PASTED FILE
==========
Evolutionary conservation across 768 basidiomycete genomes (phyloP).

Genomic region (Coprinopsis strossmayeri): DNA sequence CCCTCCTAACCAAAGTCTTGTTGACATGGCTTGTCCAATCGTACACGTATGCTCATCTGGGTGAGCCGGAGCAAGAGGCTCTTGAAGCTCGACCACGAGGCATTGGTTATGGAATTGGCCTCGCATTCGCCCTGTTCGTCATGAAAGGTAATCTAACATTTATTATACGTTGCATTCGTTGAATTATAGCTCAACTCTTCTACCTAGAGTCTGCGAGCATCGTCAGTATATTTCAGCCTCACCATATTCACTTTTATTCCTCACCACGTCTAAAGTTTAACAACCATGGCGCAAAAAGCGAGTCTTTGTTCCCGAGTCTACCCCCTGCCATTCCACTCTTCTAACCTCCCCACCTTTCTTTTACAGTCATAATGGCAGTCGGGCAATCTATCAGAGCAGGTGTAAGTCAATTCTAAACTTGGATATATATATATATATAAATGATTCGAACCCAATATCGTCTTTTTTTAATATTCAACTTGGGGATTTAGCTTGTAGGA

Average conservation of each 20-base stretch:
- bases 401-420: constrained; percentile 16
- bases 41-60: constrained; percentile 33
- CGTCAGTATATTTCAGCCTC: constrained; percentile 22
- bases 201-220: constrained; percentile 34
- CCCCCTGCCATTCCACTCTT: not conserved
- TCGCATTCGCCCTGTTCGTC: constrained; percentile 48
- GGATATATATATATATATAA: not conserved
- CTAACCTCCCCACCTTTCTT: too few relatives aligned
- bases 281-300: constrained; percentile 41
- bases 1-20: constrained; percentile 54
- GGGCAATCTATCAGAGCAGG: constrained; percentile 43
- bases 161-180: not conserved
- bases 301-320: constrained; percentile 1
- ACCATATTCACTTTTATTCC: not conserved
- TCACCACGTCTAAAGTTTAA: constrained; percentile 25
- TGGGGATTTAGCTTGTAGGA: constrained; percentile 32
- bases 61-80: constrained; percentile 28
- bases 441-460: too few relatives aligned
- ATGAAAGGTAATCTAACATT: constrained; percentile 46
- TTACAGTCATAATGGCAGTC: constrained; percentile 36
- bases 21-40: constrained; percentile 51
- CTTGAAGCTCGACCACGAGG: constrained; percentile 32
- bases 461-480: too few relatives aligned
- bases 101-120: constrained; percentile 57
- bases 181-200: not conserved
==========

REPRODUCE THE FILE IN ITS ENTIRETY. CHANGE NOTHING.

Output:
Evolutionary conservation across 768 basidiomycete genomes (phyloP).

Genomic region (Coprinopsis strossmayeri): DNA sequence CCCTCCTAACCAAAGTCTTGTTGACATGGCTTGTCCAATCGTACACGTATGCTCATCTGGGTGAGCCGGAGCAAGAGGCTCTTGAAGCTCGACCACGAGGCATTGGTTATGGAATTGGCCTCGCATTCGCCCTGTTCGTCATGAAAGGTAATCTAACATTTATTATACGTTGCATTCGTTGAATTATAGCTCAACTCTTCTACCTAGAGTCTGCGAGCATCGTCAGTATATTTCAGCCTCACCATATTCACTTTTATTCCTCACCACGTCTAAAGTTTAACAACCATGGCGCAAAAAGCGAGTCTTTGTTCCCGAGTCTACCCCCTGCCATTCCACTCTTCTAACCTCCCCACCTTTCTTTTACAGTCATAATGGCAGTCGGGCAATCTATCAGAGCAGGTGTAAGTCAATTCTAAACTTGGATATATATATATATATAAATGATTCGAACCCAATATCGTCTTTTTTTAATATTCAACTTGGGGATTTAGCTTGTAGGA

Average conservation of each 20-base stretch:
- bases 401-420: constrained; percentile 16
- bases 41-60: constrained; percentile 33
- CGTCAGTATATTTCAGCCTC: constrained; percentile 22
- bases 201-220: constrained; percentile 34
- CCCCCTGCCATTCCACTCTT: not conserved
- TCGCATTCGCCCTGTTCGTC: constrained; percentile 48
- GGATATATATATATATATAA: not conserved
- CTAACCTCCCCACCTTTCTT: too few relatives aligned
- bases 281-300: constrained; percentile 41
- bases 1-20: constrained; percentile 54
- GGGCAATCTATCAGAGCAGG: constrained; percentile 43
- bases 161-180: not conserved
- bases 301-320: constrained; percentile 1
- ACCATATTCACTTTTATTCC: not conserved
- TCACCACGTCTAAAGTTTAA: constrained; percentile 25
- TGGGGATTTAGCTTGTAGGA: constrained; percentile 32
- bases 61-80: constrained; percentile 28
- bases 441-460: too few relatives aligned
- ATGAAAGGTAATCTAACATT: constrained; percentile 46
- TTACAGTCATAATGGCAGTC: constrained; percentile 36
- bases 21-40: constrained; percentile 51
- CTTGAAGCTCGACCACGAGG: constrained; percentile 32
- bases 461-480: too few relatives aligned
- bases 101-120: constrained; percentile 57
- bases 181-200: not conserved